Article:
Electronic braille has been disproportionately expensive, from the outset, and the Holy Grail of braille displays has been reducing the cost of the technology behind the display without reducing the durability of the display, or the feel of the dots.
Recent Braille Technology Projects
To this end, the Orbit Reader 20 will become commercially available this spring 2017, from the American Printing House for the Blind (APH), at a yet-to-be-determined price, in the range of $500. This dramatic reduction of cost for a 20 cell braille display (a braille cell includes 6-8 dots comprising a single character of braille) is due in large part to The Transforming Braille Group, an international consortium of groups and agencies, whose mission was to locate a manufacturer willing to design and produce a utilitarian braille display reader for commercial resale, under $500.
The Orbit Reader 20, is a bit more like one of the braille notetakers, in that it offers a Perkins-style keyboard, in addition to the braille display, a SD slot for transferring files, and a basic editor for note taking tasks. The Orbit Reader 20 is primarily a braille-reading device—think of it like one of the original Kindle readers—designed specifically to read, with a few secondary add-ons. The built-in text editor does not have the bells and whistles found on more full-featured word processing apps or software. The file management software permits saving, deleting, renaming, and moving files to the SD card.
For more robust word processing, email, web surfing, etc., it will need to be connected to another device, such as a smartphone, tablet, or computer, and serve as the braille display only. For a more extensive look at these features, be sure to check out Deborah Kendrick;s review of the Orbit Reader 20 in Access World.
The University of Michigan’s School of Information’s Sile O’Modhrain leads a project called Holy Braille, to develop and create a full page braille and tactile graphic display device. Imagine for a moment a flat screen tablet, coming alive with a full page of braille or a bar graph that users could touch on the screen. For braille readers, like print readers, the ability to have more than 12, 20, or even 40 characters on a line, at any given time, makes reading much more efficient. Imagine trying to read a printed page through a device that allowed you to see only a few words at a time—sure it can be done, but more words would be better, and a whole page of refreshable braille, would truly be the Holy Grail of this technology.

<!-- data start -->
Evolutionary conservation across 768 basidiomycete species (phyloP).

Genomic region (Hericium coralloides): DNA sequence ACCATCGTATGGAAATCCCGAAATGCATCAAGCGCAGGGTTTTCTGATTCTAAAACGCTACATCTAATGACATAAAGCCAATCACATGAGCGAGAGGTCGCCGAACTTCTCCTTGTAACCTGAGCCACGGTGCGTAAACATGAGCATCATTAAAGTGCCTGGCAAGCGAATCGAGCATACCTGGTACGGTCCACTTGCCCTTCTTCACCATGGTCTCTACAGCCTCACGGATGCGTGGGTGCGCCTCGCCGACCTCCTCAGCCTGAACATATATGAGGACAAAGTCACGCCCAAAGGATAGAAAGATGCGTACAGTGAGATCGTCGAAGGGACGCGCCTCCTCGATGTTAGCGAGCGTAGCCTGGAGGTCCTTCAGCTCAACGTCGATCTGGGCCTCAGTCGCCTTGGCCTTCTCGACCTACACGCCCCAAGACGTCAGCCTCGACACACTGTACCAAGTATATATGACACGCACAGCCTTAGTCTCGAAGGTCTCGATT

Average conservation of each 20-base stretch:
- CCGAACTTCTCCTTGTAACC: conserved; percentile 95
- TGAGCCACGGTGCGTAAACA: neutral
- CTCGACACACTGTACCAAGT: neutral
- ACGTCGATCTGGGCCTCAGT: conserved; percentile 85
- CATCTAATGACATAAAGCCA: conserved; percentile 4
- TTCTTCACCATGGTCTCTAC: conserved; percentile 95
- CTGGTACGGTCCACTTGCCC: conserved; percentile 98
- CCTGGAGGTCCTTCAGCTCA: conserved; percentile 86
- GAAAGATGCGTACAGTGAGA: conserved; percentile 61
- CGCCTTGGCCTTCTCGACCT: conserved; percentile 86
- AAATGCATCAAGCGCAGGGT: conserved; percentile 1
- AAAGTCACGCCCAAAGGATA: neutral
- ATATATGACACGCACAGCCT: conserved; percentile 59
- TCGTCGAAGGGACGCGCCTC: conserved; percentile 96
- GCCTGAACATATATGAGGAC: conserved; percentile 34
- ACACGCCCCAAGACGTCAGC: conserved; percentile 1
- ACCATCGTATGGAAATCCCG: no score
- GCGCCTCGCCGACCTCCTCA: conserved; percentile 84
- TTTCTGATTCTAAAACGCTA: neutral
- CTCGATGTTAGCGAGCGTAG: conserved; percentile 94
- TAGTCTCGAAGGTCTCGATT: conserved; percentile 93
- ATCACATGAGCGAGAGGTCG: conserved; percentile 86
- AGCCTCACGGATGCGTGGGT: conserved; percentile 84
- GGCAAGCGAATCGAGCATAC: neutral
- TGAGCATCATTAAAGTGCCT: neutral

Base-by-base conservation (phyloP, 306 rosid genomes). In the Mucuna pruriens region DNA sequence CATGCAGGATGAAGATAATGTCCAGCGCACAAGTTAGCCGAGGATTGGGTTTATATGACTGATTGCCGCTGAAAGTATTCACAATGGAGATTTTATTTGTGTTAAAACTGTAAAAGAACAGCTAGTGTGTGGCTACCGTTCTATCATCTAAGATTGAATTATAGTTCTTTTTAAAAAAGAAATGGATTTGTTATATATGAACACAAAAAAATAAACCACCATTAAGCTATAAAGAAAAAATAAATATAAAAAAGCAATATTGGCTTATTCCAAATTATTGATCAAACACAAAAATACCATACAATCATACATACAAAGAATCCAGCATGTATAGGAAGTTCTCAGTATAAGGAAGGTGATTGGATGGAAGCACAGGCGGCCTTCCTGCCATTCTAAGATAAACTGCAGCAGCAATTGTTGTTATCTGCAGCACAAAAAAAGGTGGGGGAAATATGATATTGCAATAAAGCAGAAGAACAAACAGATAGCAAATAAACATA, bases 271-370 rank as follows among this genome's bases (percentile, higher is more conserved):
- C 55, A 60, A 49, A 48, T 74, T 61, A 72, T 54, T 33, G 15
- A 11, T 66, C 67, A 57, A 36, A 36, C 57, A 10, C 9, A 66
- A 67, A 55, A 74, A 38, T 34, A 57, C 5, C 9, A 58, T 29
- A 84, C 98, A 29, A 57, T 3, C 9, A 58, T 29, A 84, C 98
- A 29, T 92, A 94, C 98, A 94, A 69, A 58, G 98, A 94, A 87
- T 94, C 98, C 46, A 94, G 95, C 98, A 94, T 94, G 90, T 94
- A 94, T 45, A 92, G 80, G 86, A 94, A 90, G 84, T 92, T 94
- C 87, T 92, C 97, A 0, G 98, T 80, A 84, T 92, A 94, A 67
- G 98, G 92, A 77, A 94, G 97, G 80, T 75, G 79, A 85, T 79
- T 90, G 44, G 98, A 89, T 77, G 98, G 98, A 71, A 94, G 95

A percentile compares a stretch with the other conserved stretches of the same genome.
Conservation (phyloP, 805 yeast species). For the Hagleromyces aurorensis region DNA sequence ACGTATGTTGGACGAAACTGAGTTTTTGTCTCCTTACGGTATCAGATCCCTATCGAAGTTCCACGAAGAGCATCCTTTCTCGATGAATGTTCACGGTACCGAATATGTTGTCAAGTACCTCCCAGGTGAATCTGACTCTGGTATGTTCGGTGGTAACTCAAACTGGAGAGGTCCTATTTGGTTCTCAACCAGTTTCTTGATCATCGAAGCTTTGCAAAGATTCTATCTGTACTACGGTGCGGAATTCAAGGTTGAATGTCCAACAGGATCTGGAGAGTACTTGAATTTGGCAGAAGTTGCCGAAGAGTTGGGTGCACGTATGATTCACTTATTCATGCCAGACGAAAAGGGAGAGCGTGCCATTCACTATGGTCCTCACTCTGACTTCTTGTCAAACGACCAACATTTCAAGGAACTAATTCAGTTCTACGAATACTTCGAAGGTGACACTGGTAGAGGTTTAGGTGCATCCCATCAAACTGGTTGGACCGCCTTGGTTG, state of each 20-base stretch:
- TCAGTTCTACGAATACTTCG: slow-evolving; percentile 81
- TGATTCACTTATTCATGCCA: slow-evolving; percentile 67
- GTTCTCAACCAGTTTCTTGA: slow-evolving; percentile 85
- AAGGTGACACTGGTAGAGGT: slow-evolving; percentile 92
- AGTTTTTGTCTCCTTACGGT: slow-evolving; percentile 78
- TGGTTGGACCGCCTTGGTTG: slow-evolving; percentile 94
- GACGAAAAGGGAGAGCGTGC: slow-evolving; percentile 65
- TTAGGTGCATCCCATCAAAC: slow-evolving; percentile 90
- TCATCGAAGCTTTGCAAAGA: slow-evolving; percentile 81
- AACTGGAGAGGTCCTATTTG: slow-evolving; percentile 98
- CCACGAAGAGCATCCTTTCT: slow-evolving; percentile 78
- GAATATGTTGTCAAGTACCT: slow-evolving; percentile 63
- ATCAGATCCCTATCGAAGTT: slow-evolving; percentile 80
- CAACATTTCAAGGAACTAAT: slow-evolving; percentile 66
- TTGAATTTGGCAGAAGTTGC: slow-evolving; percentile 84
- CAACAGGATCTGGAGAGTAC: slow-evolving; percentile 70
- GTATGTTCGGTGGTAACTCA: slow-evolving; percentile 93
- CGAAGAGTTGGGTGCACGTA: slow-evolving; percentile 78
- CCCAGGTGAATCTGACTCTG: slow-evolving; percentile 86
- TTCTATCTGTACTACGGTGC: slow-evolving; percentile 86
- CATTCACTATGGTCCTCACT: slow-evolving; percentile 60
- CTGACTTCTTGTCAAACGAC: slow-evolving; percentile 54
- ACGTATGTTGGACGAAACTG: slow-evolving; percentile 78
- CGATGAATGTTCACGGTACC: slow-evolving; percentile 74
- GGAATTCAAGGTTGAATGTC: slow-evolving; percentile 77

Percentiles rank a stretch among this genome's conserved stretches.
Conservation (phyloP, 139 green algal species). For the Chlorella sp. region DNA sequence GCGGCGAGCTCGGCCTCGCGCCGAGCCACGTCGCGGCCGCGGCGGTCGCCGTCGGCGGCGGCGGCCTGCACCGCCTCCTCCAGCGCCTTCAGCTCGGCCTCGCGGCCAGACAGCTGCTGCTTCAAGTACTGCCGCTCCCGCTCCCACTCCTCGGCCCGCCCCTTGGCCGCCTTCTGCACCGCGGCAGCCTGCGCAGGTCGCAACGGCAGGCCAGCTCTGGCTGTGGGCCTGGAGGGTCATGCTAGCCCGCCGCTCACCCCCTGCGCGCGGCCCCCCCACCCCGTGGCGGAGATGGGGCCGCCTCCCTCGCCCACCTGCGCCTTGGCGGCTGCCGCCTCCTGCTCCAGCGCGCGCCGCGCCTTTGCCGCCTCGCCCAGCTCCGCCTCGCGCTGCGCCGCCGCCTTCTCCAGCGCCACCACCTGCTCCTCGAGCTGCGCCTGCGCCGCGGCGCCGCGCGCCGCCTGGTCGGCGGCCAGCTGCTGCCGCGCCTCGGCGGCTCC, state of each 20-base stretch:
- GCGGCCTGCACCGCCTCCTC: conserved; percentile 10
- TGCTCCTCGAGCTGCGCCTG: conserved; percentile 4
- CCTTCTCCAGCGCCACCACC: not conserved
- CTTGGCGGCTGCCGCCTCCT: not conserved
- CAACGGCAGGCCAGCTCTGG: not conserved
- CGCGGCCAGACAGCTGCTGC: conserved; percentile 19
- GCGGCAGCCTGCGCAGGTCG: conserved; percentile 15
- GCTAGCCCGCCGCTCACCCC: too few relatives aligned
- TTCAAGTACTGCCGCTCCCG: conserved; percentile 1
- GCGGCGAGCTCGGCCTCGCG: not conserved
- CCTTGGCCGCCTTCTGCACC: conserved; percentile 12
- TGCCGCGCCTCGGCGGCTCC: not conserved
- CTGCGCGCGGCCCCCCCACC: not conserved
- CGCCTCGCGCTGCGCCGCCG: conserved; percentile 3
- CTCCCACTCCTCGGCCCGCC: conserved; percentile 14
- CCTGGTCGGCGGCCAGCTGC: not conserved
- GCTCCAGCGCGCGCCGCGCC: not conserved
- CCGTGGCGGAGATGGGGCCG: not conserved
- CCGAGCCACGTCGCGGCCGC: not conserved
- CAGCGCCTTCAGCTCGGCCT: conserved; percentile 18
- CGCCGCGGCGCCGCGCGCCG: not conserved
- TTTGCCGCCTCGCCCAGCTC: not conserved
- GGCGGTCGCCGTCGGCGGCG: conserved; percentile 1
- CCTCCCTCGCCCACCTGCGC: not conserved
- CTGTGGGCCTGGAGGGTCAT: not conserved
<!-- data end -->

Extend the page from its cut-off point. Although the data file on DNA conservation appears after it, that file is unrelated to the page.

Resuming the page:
A large part of this project has been to reinvent the braille “dots” or movable pins used on current electronic braille displays to a model using a pneumatic system of bubbles and fluid to raise the surface of the screen. Alex Russomanno, PhD student in the Department of Mechanical Engineering working on this project reported in a recent interview with Access World that one of the goals was to create a device with multiple lines of braille that could be read with two hands, the way embosses braille on paper is usually read, and to keep the cost of the device down.
Greater Braille Availability
These are just two of the projects that have gotten a significant amount of press in the past year and a half. Other companies creating innovative new braille devices include BliTab, which like the Holy Braille project, offers a device with multiple lines of braille and insideOne, a hybrid tablet with a 32 cell braille display built into the bottom of the screen, and a Perkins-style keyboard as part of the touch screen.
All of this braille innovation, much of it designed to reduce the cost of braille displays, will ultimately increase the accessibility of braille to a great many more users. In fact one of the members of the Transforming Braille Group was the National Library Service (NLS). Imagine the opportunities for access to braille if a braille reader became available from the NLS, the same way the Talking Book Player is?
Finding braille in the world of technology is really nothing new, but finding it in a relatively affordable device will be very new. Projects like the Orbit Reader 20 and the Holy Braille full tablet braille display promise to make braille more accessible to a greater variety of users. Greater access to low cost braille readers may ultimately make braille a more viable alternative for all existing braille readers, and those readers who are on the fence, just waiting for an affordable braille reader to entice them back into reading again!